Once thought to be high-brow estoeric mathematics, algebraic geometry is now finding applications in a myriad of different areas, such as cryptography, coding algorithms, and computer graphics. This book gives an overview of some of the techniques involved when applying algebraic geometry. The authors gear the discussion to those who are attempting to write computer code to solve polynomial equations and thus the first few chapters cover the algebraic structure of ideals in polynomial rings and Grobner basis algorithms. The reader is expected to have a fairly good background in undergraduate algebra in order to read this book, but the authors do give an introduction to algebra in the first chapter. Many exercises permeate the text, some of which are quite useful in testing the reader's understanding. The Maple symbolic programming language is used to illustrate the main algorithms, and I think effectively so. The authors do mention other packages such as Axiom, Mathematica, Macauley, and REDUCE to do the calculations. The chapter on local rings is the most well-written in the book, as the idea of a local ring is made very concrete in their discussion and in the examples. The strategy of studying properties of a variety via the study of functions on the variety is illustrated nicely with an example of a circle of radius one. Later, in a chapter on free resolutions, the authors discuss the Hilbert function and give a very instructive example of its calculation, that of a twisted cubic in three-dimensional space. They mention the conjecture on graded resolutions of ideals of canonical curves and refer the reader to the literature for more information. Particularly interesting is the chapter on polytopes, where toric varieties are introduced. The authors motivate nicely how some of the more abstract constructions in this subject, such as the Chow ring and the Veronese map, arise. The important subject of homotopy continuation methods is discussed, and this is helpful since these methods have taken on major applications in recent years. In optimization theory, they serve as a kind of generalization of the gradient methods, but do not have the convergence to local minima problems so characteristic of these methods. In addition, one can use homotopy continuation methods to get a computational handle on the Schubert calculus, namely, the problem of finding explicity the number of m-planes that meet a set of linear subspaces in general position. There are some software packages developed in the academic environment that deal with homotopy continuation, such as "Continuum", which is a projective approach based on Bezout's theorem; and "PHC", which is based on Bernstein's theorem, the latter of which the authors treat in detail in the book. My primary reason for purchasing the book was mainly the last chapter on algebraic coding theory. The authors do give an effective presentation of the concepts, including error-correcting codes, but I was disappointed in not finding a treatment of the soft-decision problem in Reed-Solomon codes.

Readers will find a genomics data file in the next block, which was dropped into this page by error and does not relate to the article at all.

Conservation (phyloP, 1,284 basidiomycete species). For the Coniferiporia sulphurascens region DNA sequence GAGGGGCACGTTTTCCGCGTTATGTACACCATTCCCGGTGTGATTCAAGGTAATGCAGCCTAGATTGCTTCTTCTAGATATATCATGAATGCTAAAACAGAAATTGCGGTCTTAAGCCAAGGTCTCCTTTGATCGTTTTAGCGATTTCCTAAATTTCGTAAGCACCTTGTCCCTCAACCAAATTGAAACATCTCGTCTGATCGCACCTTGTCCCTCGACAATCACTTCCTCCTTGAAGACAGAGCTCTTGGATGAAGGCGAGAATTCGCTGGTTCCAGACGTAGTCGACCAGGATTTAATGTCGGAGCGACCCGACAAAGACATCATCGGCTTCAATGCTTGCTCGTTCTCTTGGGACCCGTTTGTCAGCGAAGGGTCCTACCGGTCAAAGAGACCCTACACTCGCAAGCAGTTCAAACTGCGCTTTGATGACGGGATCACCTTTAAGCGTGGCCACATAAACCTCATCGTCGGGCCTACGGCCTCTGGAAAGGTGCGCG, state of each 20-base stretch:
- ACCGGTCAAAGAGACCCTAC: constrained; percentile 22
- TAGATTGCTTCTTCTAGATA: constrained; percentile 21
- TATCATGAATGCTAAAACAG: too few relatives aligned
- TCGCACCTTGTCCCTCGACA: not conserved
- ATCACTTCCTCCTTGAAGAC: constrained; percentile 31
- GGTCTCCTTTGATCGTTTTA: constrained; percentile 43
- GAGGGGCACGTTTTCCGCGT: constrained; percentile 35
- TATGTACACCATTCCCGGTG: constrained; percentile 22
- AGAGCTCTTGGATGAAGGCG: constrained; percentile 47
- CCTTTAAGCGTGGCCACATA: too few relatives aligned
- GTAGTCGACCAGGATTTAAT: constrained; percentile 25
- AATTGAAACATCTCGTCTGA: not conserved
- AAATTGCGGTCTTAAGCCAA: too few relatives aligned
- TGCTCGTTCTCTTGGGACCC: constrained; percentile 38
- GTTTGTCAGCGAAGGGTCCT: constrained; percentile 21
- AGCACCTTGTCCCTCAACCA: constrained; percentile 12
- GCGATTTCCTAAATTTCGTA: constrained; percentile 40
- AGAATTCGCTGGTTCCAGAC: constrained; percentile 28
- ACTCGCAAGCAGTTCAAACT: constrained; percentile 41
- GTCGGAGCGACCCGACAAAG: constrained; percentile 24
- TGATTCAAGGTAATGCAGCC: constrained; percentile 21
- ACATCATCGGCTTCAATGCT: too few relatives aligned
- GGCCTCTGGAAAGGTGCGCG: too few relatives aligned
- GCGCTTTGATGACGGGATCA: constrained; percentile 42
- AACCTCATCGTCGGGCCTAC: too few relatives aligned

In general this is a good book and worth reading, if one needs an introduction to the areas covered. Students could definitely benefit from its perusal.